Funerals have been scheduled for three of the seven people killed in Monday’s July 4 parade shooting in Highland Park.
A gunman fired into the parade with a high-powered rifle, injuring dozens of people. Police said the suspect fled after the shooting and drove to Madison, Wisconsin, where he “seriously considered” but did not carry out another attack, officials said.
The suspect was later arrested in his car and charged with seven counts of first-degree murder, according to Lake County District Attorney Eric Rinehart.
Stephen Straus, 88, of Highland Park
There will be a memorial service for Stephen Straus, 88, on Friday.
Straus was a financial adviser who commuted to his downtown Chicago office five days a week, his relatives told the Chicago Tribune.
The family patriarch is “curious about the world,” said his son Peter Straus.
He enjoyed painting as a hobby and attended the Chicago Symphony Orchestra and the Art Institute of Chicago.
He is survived by his wife Linda, children Jonathan and Peter and four grandchildren.
Jacquelyn Sundheim, 63, of Highland Park
A memorial service will be held for Jacquelyn “Jacki” Lovi Sundheim, 63, on Friday.
Sundheim, a former preschool teacher and member of the North Shore Congregation Israel, was praised for her “tireless efforts” in a statement from the synagogue.
“Jacki’s work, kindness and warmth have touched all of us, from her early days as a teacher at Gates of Learning Preschool to how she has guided countless of us through the moments of the joy and sorrow of life – all this with tireless commitment ,” read the statement from the synagogue which is near Glencoe.
Her friend Sherri Goodman told NBC Chicago that Sundheim helped plan bat mitzvahs for Goodman’s three daughters.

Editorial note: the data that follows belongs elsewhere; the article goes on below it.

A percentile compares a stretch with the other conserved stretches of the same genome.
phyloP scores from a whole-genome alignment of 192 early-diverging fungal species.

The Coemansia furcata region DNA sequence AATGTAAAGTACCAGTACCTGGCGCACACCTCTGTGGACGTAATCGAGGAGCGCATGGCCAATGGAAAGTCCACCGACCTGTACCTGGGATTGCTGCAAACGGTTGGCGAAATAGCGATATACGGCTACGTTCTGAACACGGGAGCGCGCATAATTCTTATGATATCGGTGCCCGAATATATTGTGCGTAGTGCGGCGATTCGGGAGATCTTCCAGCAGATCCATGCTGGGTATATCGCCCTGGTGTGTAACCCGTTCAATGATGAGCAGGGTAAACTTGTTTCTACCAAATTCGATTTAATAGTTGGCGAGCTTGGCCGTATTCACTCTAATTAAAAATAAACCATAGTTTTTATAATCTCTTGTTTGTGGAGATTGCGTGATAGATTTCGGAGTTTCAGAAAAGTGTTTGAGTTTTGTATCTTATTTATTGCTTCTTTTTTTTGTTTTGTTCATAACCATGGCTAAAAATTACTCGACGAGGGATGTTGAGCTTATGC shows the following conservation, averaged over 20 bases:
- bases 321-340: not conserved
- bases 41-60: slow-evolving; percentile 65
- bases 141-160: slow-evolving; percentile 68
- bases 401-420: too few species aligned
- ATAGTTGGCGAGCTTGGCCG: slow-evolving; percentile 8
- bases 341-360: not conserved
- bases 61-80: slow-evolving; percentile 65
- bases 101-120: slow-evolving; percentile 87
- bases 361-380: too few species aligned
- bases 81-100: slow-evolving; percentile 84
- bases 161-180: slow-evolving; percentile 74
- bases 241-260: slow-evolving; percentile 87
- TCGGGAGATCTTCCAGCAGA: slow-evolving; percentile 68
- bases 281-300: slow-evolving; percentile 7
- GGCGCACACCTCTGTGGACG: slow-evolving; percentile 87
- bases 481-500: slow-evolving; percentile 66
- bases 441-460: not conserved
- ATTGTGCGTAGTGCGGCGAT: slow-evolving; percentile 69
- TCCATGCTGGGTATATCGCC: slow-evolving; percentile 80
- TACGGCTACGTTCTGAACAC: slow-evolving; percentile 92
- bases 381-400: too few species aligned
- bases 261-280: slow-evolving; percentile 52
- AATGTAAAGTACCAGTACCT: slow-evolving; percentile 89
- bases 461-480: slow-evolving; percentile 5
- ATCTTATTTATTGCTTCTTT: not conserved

“Always with a smile, a hug, a band-aid,” Goodman said.
Nicolas Toledo-Zaragoza, 88, from Highland Park and Morelos, Mexico
A funeral service will be held for Nicolas Toledo-Zaragoza, 78, on Friday.
Toledo-Zaragoza only took part in the parade in Highland Park on July 4 because his family didn’t want to leave him at home alone.
He used a walker and was concerned about the crowds, his granddaughter Xochil Toledo said. Toledo described him as a loving man, creative, adventurous and funny.
She recalls glancing over at her grandfather, who was sitting among his family, as a band passed them.
“He was so happy,” she said. “Happy to live in the moment.”
They didn’t realize someone had opened fire on the crowd until bullets came their way. Three beat her grandfather, killing him on the spot, she said.
Toledo-Zaragoza arrived in Illinois from Mexico about two months ago to visit family, but stayed because of injuries sustained when he was hit by a car during a previous stay at Highland Park a few years ago. The family wanted him to stay permanently.
Her grandfather had a big smile and bright blue eyes that caught the eye, Xochil Toledo said. He had eight children, most in the United States and others in Mexico.
He prefers a home-cooked meal to food, enjoys fishing and enjoys walking in Highland Park, Toledo said.
“He never wanted to be inside. He always wanted to be outside,” she said.
“He was a sweet, caring grandfather,” she said. “He only wanted what was best for his children and children.”
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